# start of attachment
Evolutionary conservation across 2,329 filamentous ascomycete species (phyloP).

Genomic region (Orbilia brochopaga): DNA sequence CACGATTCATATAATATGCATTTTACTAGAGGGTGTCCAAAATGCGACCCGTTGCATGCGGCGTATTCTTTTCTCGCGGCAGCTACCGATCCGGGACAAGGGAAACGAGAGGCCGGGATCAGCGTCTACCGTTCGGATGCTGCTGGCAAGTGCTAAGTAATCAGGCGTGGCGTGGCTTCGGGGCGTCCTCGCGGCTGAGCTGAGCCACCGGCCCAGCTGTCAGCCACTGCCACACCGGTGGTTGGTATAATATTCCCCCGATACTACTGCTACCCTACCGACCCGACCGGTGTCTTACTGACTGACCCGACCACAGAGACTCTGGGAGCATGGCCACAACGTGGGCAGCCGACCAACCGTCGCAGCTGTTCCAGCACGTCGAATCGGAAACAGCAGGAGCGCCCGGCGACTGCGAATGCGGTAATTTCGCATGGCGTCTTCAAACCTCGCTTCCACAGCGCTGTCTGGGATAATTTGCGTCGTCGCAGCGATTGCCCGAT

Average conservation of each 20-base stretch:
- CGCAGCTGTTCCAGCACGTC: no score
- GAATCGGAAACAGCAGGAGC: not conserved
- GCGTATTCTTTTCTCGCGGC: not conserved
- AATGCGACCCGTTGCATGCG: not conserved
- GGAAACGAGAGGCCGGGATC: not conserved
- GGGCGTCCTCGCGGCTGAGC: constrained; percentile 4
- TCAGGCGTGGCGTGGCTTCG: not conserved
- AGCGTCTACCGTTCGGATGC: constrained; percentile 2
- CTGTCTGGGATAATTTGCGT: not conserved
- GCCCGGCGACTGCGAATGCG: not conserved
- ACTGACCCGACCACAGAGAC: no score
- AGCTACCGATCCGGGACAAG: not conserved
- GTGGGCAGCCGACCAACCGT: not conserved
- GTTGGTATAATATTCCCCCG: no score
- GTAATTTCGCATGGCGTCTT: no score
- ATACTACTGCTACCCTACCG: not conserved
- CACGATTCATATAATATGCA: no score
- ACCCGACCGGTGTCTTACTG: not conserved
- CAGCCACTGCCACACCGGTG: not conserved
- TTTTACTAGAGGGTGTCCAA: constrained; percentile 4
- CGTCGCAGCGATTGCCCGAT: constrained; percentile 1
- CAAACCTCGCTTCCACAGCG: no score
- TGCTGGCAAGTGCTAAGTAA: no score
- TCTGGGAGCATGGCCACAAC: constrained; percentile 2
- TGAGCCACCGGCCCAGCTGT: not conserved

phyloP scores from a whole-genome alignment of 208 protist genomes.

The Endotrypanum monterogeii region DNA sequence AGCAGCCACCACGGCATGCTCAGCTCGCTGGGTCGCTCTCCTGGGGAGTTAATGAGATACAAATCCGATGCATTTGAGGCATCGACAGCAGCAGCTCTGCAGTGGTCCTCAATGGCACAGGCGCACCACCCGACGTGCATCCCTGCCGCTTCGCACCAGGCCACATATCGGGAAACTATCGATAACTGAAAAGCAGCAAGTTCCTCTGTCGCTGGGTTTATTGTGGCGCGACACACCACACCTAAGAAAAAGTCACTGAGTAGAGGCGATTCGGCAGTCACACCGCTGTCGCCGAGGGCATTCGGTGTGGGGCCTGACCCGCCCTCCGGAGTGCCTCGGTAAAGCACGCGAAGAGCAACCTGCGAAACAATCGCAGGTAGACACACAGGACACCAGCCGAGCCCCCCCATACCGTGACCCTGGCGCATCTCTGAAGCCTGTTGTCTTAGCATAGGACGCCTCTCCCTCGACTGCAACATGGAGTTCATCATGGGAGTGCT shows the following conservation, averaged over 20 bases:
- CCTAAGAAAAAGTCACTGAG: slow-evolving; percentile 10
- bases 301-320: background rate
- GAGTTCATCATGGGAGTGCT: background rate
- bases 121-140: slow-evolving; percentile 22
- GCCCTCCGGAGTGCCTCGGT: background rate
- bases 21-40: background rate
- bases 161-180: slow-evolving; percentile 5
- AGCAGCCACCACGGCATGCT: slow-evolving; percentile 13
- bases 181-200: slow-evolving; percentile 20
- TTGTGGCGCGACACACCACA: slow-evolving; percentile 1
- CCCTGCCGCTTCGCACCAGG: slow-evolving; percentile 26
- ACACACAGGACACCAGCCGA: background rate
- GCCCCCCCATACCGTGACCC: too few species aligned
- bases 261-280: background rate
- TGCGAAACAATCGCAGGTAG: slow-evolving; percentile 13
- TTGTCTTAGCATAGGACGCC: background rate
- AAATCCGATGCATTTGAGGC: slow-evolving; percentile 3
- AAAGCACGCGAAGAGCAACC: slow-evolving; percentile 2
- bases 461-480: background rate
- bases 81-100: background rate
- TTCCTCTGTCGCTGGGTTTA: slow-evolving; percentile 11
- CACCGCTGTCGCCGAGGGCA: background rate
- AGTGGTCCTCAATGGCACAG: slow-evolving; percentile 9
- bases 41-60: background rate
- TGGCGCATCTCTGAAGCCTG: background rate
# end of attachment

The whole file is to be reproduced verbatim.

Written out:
Evolutionary conservation across 2,329 filamentous ascomycete species (phyloP).

Genomic region (Orbilia brochopaga): DNA sequence CACGATTCATATAATATGCATTTTACTAGAGGGTGTCCAAAATGCGACCCGTTGCATGCGGCGTATTCTTTTCTCGCGGCAGCTACCGATCCGGGACAAGGGAAACGAGAGGCCGGGATCAGCGTCTACCGTTCGGATGCTGCTGGCAAGTGCTAAGTAATCAGGCGTGGCGTGGCTTCGGGGCGTCCTCGCGGCTGAGCTGAGCCACCGGCCCAGCTGTCAGCCACTGCCACACCGGTGGTTGGTATAATATTCCCCCGATACTACTGCTACCCTACCGACCCGACCGGTGTCTTACTGACTGACCCGACCACAGAGACTCTGGGAGCATGGCCACAACGTGGGCAGCCGACCAACCGTCGCAGCTGTTCCAGCACGTCGAATCGGAAACAGCAGGAGCGCCCGGCGACTGCGAATGCGGTAATTTCGCATGGCGTCTTCAAACCTCGCTTCCACAGCGCTGTCTGGGATAATTTGCGTCGTCGCAGCGATTGCCCGAT

Average conservation of each 20-base stretch:
- CGCAGCTGTTCCAGCACGTC: no score
- GAATCGGAAACAGCAGGAGC: not conserved
- GCGTATTCTTTTCTCGCGGC: not conserved
- AATGCGACCCGTTGCATGCG: not conserved
- GGAAACGAGAGGCCGGGATC: not conserved
- GGGCGTCCTCGCGGCTGAGC: constrained; percentile 4
- TCAGGCGTGGCGTGGCTTCG: not conserved
- AGCGTCTACCGTTCGGATGC: constrained; percentile 2
- CTGTCTGGGATAATTTGCGT: not conserved
- GCCCGGCGACTGCGAATGCG: not conserved
- ACTGACCCGACCACAGAGAC: no score
- AGCTACCGATCCGGGACAAG: not conserved
- GTGGGCAGCCGACCAACCGT: not conserved
- GTTGGTATAATATTCCCCCG: no score
- GTAATTTCGCATGGCGTCTT: no score
- ATACTACTGCTACCCTACCG: not conserved
- CACGATTCATATAATATGCA: no score
- ACCCGACCGGTGTCTTACTG: not conserved
- CAGCCACTGCCACACCGGTG: not conserved
- TTTTACTAGAGGGTGTCCAA: constrained; percentile 4
- CGTCGCAGCGATTGCCCGAT: constrained; percentile 1
- CAAACCTCGCTTCCACAGCG: no score
- TGCTGGCAAGTGCTAAGTAA: no score
- TCTGGGAGCATGGCCACAAC: constrained; percentile 2
- TGAGCCACCGGCCCAGCTGT: not conserved

phyloP scores from a whole-genome alignment of 208 protist genomes.

The Endotrypanum monterogeii region DNA sequence AGCAGCCACCACGGCATGCTCAGCTCGCTGGGTCGCTCTCCTGGGGAGTTAATGAGATACAAATCCGATGCATTTGAGGCATCGACAGCAGCAGCTCTGCAGTGGTCCTCAATGGCACAGGCGCACCACCCGACGTGCATCCCTGCCGCTTCGCACCAGGCCACATATCGGGAAACTATCGATAACTGAAAAGCAGCAAGTTCCTCTGTCGCTGGGTTTATTGTGGCGCGACACACCACACCTAAGAAAAAGTCACTGAGTAGAGGCGATTCGGCAGTCACACCGCTGTCGCCGAGGGCATTCGGTGTGGGGCCTGACCCGCCCTCCGGAGTGCCTCGGTAAAGCACGCGAAGAGCAACCTGCGAAACAATCGCAGGTAGACACACAGGACACCAGCCGAGCCCCCCCATACCGTGACCCTGGCGCATCTCTGAAGCCTGTTGTCTTAGCATAGGACGCCTCTCCCTCGACTGCAACATGGAGTTCATCATGGGAGTGCT shows the following conservation, averaged over 20 bases:
- CCTAAGAAAAAGTCACTGAG: slow-evolving; percentile 10
- bases 301-320: background rate
- GAGTTCATCATGGGAGTGCT: background rate
- bases 121-140: slow-evolving; percentile 22
- GCCCTCCGGAGTGCCTCGGT: background rate
- bases 21-40: background rate
- bases 161-180: slow-evolving; percentile 5
- AGCAGCCACCACGGCATGCT: slow-evolving; percentile 13
- bases 181-200: slow-evolving; percentile 20
- TTGTGGCGCGACACACCACA: slow-evolving; percentile 1
- CCCTGCCGCTTCGCACCAGG: slow-evolving; percentile 26
- ACACACAGGACACCAGCCGA: background rate
- GCCCCCCCATACCGTGACCC: too few species aligned
- bases 261-280: background rate
- TGCGAAACAATCGCAGGTAG: slow-evolving; percentile 13
- TTGTCTTAGCATAGGACGCC: background rate
- AAATCCGATGCATTTGAGGC: slow-evolving; percentile 3
- AAAGCACGCGAAGAGCAACC: slow-evolving; percentile 2
- bases 461-480: background rate
- bases 81-100: background rate
- TTCCTCTGTCGCTGGGTTTA: slow-evolving; percentile 11
- CACCGCTGTCGCCGAGGGCA: background rate
- AGTGGTCCTCAATGGCACAG: slow-evolving; percentile 9
- bases 41-60: background rate
- TGGCGCATCTCTGAAGCCTG: background rate